The Politics of Experience

Aside from what you have said, I think that communication and empowering others is a key component to a better life and a better world. Creating an atmosphere where everyone feels safe to be them self and to speak their mind.Tortugo23

Tortugo23, you’re my first comment. I want to thank you for your thoughts and I hope you’ll find this post relevant!

“The condition of alienation, of being asleep, of being unconscious, of being out of one’s mind, is the condition of the normal man. Society highly values its normal man. It educates children to lose themselves and to become absurd, and thus to be normal. Normal men have killed perhaps 100,000,000 of their fellow normal men in the last fifty years.” — R.D. Laing

I just finished reading R.D. Laing’s The Politics of Experience. I found it to be beautifully written, radically relevant, full of fascinating insights, and one of the most important books I have read. I think it’s insights can help us envision a culture where we feel empowered and safe to be ourselves. The solution the book presents is a focus on the primacy of experience — the validity of all our experiences — and how often are our experiences validated? What’s more how often do we know what we are genuinely experiencing? So often we worry about what we should be thinking and feeling and perceiving, perhaps based on what other people are thinking and feeling and perceiving, but we’re estranged from our actual experiences. Laing says we are alienated from our own experiences because we perpatuate acts of violence towards our own experiences and the experience of others, and further, “the usual name that much of this destruction goes under is love.” We need to first attempt to understand how we act to invalidate and even destroy each other’s experiences, even in the name of love, and then, hopefully, we can begin to heal ourselves and create genuinely loving relationships where we do not invalidate, but honour, each other’s deepest experiences.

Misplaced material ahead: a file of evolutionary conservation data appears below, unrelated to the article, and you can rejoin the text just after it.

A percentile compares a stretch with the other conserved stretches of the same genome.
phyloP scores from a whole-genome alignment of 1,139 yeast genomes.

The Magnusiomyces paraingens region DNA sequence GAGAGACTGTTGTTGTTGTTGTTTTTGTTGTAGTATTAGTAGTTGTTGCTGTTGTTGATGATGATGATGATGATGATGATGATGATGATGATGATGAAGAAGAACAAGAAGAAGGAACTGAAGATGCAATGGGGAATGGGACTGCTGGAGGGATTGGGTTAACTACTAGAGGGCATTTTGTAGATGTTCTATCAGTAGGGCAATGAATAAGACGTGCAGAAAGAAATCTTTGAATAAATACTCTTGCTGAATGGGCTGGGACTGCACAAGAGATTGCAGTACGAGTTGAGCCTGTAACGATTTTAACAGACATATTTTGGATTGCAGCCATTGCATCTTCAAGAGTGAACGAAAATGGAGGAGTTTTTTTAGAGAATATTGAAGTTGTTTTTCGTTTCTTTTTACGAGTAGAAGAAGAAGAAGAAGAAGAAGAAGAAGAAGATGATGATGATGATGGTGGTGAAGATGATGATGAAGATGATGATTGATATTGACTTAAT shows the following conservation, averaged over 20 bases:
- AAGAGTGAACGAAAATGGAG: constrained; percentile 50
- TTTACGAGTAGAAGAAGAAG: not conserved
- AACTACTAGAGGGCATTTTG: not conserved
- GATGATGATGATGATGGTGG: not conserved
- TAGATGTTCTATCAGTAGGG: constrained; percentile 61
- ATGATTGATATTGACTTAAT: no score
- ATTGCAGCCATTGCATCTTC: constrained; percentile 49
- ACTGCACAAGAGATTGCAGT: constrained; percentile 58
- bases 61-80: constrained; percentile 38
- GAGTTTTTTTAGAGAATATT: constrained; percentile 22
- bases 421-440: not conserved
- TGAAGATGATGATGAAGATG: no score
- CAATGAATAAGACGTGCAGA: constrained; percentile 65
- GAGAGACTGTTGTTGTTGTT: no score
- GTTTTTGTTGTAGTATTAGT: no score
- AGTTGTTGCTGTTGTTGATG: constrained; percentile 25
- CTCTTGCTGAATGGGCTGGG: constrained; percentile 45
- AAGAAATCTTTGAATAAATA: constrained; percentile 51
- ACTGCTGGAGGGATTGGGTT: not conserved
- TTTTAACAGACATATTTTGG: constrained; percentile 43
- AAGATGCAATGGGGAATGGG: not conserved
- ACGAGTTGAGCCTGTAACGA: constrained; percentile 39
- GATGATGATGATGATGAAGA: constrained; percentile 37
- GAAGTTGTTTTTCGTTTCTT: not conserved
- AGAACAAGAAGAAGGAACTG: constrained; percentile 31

I think we can all understand on some level the ways in which we not only invalidate, but destroy, each other’s experience, and thus find ourselves leading alienated lives. We’ve all felt at some point that our truest experiences and clearest perceptions of the world were rejected or made to seem as though they were illusions or just didn’t matter, and we’ve dealt with these rejections in a variety of ways. My first memory of such invalidation traumatised me. I was about three or four years old. The doorbell rang and my mother asked who was at the door. I refused to tell her. It was deeply embarassing to me, for some reason, to say people’s names. Language in general had the ability to embarrass me — perhaps because I perceived its power — in ways that I couldn’t understand. The experience of embarassment was very real to me. I assumed my mother would respect my choice not to say the name of the person who was at the door. Unfortunately, she couldn’t understand why I would refuse to say the name. She thought I was just being obstinate, she feared she was a terrible mother because her son wouldn’t even tell her who was at the door, she just couldn’t understand what was going on inside of me. We both had valid experiences. She inadvertantly destroyed mine. She chased me around for what felt like hours, trying to get me to say this woman’s name. I felt physically threatened — she chased me around a chair, and I don’t remember if she hurt me, but I know I was incredibly afraid of that — and I felt profoundly misunderstood. I had a very real experience. What I needed was nurturing, but what I got was violence, in the name of love. (Just a few months ago, I finally had a chance to cry about that; and it’s amazing how much I could cry about something that happened to me 20 years ago.)

Laing suggests a number of common ways in which we commonly act destructively upon experience: “Jack can act upon Jill in many ways. He may make her feel guilty for keeping on ‘bringing it up.’ He may invalidate her experience. This can be done more or less radically. He can indicate merely that it is unimportant or trivial, whereas it is important and significant to her. Going further, he can shift the modality of her experience from memory to imagination: ‘It’s all in your imagination.’ Further still, he can invalidate the content: ‘It never happened that way.’ Finally, he can invalidate not only the significance, modality, and content, but her very capacity to remember at all, and maker her feel guilty for doing so in the bargain.” These sorts of things happen all the time; and we do it to ourselves, too. Not only do we destroy our experiences, but as Laing puts it, we overlay it with a veil of mystification, “a false consciousness inured… to its own falsity. Exploitation must not be seen as such. It must be seen as benevolence. Persecution preferably shouldn’t need to be invalidated as the figment of a paranoid imagination; it should be experienced as kindness…” (57)